Your Wednesday Briefing

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China’s currency, known as the yuan or the renminbi, has reached its strongest level in more than two years against the dollar and other major currencies, and it shows no signs of stopping.

It could make Chinese goods more expensive for consumers around the world. Beijing has kept a firm hand on the value of the renminbi, keeping it weak to help factories maintain their low prices when they sell goods overseas. But now, it looks like the factories don’t need that kind of help: People are still buying, even as the renminbi gets stronger.

This could help relations with the United States. Critics of Beijing in Congress and within the government have long accused the Chinese government of unfairly manipulating the currency in ways that hurt American manufacturers.

Explanation: China is a rare bright spot in an otherwise ravaged global economy: Factories are charging ahead at full steam, with exports booming. Investors are keen to stash their money in the country, while the central bank has room to leave interest rates higher than in Europe and the U.S.

Numbers: Through Monday, the U.S. dollar was worth 6.47 renminbi, compared with 7.16 renminbi in late May, and close to its strongest level in two and half years.


The decision by the Supreme Court on Tuesday to temporarily halt new farming laws at the center of huge protests appeared unlikely to end the weekslong showdown choking New Delhi.

India’s top court said a committee of experts would consult with officials and protesters to try to find a solution. But protest leaders, who have been pressing to repeal the laws, said the members of the committee had already voiced support for the legislation. “This is the government tactic to reduce pressure on” itself, said a union leader.

Farmers said they would not only continue their demonstrations, but also go ahead with a large tractor march inside New Delhi this month.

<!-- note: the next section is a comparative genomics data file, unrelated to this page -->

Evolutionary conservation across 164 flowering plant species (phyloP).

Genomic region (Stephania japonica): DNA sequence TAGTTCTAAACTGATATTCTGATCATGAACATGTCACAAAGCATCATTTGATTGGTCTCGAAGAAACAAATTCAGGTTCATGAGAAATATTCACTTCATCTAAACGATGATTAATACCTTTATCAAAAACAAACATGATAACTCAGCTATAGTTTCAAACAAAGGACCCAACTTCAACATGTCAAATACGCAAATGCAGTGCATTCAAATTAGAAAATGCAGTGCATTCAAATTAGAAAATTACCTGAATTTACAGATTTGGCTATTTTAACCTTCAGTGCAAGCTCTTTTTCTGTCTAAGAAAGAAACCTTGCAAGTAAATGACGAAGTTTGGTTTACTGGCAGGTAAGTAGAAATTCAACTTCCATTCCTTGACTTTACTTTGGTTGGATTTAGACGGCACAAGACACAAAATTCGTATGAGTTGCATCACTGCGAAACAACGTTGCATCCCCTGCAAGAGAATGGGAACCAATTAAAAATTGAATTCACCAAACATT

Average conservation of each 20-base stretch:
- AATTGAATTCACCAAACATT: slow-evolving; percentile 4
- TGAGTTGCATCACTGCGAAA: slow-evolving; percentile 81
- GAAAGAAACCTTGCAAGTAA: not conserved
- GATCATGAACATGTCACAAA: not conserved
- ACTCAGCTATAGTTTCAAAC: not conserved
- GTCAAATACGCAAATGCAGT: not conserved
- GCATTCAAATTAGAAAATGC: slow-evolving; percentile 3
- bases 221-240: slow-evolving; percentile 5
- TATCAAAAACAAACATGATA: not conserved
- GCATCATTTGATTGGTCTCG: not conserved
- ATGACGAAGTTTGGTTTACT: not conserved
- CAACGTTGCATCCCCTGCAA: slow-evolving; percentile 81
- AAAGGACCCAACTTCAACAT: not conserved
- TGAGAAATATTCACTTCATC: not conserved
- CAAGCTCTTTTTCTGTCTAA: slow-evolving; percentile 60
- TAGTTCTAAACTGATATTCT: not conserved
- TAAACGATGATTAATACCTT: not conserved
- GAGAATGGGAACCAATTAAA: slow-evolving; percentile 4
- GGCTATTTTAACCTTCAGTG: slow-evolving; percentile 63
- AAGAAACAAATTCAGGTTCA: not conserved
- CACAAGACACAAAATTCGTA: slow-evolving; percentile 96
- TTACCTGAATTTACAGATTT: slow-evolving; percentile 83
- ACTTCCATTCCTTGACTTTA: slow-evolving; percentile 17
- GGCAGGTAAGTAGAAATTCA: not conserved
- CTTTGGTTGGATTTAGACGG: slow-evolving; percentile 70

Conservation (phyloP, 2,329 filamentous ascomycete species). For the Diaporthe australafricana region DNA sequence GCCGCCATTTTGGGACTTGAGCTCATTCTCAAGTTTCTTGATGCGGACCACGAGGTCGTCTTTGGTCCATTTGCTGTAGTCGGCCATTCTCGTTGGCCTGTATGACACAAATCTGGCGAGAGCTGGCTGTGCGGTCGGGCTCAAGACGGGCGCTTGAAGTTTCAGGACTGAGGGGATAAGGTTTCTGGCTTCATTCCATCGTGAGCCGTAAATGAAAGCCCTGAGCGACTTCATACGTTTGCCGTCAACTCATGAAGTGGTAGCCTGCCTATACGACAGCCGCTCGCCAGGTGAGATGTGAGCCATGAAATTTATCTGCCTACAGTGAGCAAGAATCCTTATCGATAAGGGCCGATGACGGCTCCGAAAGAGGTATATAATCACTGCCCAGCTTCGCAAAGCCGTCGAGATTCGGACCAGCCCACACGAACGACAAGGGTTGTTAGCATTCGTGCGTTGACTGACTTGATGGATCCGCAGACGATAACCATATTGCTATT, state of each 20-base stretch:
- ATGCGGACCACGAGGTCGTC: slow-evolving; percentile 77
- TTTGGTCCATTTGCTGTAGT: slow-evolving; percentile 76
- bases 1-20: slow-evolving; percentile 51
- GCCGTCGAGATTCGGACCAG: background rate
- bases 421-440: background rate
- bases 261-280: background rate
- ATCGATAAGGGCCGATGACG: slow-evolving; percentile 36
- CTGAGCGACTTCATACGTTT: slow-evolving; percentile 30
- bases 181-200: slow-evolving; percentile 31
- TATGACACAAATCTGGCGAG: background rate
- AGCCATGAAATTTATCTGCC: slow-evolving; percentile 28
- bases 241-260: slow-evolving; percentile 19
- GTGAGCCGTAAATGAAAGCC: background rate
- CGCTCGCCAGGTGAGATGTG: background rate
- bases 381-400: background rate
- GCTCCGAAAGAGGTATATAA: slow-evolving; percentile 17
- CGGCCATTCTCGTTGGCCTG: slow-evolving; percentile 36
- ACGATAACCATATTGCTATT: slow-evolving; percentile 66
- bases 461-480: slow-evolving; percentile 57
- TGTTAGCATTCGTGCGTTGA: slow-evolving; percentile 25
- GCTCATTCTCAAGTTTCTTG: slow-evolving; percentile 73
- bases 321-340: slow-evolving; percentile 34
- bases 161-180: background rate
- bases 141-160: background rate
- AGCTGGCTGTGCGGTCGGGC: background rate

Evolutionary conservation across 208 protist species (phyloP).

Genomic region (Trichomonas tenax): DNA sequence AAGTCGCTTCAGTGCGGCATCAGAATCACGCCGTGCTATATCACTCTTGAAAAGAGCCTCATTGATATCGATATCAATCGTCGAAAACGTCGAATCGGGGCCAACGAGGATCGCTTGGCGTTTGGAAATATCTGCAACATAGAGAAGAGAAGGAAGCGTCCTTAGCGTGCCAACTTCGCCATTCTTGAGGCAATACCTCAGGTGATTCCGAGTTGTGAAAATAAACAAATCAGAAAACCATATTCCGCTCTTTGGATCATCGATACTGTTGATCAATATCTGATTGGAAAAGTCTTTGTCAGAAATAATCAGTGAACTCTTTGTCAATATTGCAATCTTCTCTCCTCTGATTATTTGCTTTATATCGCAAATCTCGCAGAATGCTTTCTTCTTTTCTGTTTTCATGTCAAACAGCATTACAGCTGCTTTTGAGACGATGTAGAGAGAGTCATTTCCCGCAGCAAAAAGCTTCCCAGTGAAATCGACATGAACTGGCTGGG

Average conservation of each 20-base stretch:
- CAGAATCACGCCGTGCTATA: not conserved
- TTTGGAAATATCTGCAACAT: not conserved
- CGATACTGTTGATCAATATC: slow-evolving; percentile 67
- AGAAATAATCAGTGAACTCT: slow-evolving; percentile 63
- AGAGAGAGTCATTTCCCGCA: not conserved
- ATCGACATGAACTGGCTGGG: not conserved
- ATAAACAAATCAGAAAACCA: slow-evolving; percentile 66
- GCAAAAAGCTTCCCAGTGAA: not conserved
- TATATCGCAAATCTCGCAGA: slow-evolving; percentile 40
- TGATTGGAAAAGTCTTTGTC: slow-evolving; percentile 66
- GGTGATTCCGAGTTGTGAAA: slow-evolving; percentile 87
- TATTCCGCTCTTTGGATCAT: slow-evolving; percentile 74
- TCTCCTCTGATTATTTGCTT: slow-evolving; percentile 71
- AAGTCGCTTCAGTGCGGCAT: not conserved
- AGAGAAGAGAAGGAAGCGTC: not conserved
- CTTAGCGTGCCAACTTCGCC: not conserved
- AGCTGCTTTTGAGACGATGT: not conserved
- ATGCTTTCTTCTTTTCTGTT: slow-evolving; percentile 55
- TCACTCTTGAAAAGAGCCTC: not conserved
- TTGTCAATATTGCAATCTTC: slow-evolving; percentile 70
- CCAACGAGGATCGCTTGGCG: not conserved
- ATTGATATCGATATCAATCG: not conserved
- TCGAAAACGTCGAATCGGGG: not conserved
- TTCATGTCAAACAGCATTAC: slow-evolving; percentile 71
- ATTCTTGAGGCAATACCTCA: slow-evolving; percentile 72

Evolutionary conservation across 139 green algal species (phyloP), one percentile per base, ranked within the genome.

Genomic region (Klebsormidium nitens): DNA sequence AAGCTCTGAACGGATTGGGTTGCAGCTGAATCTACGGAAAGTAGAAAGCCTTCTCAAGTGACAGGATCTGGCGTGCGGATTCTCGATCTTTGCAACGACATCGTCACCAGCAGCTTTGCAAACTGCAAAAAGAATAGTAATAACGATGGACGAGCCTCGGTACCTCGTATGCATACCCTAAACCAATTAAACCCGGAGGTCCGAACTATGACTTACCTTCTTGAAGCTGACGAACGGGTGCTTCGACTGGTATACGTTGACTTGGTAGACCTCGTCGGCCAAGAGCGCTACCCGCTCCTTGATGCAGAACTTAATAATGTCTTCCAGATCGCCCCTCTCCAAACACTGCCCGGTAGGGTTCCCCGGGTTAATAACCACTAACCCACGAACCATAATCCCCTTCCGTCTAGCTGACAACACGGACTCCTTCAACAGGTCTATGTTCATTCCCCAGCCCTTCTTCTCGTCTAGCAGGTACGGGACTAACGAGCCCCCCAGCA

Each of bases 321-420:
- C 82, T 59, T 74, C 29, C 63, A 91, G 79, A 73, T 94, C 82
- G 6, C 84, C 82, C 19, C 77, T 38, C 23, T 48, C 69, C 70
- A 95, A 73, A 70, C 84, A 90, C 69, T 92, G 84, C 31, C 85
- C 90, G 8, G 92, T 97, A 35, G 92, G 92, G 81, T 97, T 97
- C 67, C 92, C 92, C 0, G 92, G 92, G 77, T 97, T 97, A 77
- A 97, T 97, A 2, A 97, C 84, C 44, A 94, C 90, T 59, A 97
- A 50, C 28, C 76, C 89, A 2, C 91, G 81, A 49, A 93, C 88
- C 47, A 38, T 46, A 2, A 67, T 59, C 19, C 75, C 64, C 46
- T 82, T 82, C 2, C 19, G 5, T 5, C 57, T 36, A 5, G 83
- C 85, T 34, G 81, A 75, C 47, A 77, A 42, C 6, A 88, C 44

The dynamics: Tens and thousands of farmers have set up protest camps outside of the capital for more than six weeks. The new laws would ease some government regulations in order to encourage private investors to deal directly with farmers. The farmers are worried about battling corporate giants under the new system and having little protection.


Japan’s health ministry said that four people who arrived this month at Tokyo’s Haneda Airport had tested positive for the coronavirus and that it was a separate variant, with similarities to those detected in Britain and South Africa.

An official working on Japan’s Covid-19 response said that the country was consulting with the World Health Organization about the variant.

Context: Scientists still have a lot to learn about the British and South African variants, but experts are concerned enough to warn people to be extra vigilant in masking and social distancing. Both variants carry genetic changes in the virus’s spike protein — the molecule used to unlock and enter human cells — that could make it easier to establish an infection. Here’s what you need to know.

Once a hub for Western and Indian tourists, Kashmir has been reeling for more than a year. First, India brought in security forces to clamp down. Then the coronavirus struck. Residents say that Prime Minister Narendra Modi has not delivered on his promise that stripping the region of its autonomy would bring opportunity.

Our correspondent paid a visit to Kashmir and spoke to residents in Srinagar, where houseboat hotels teemed with dignitaries and stars until now. “There’s no brightness,” said one hotel owner. “It’s looking like dark days ahead.”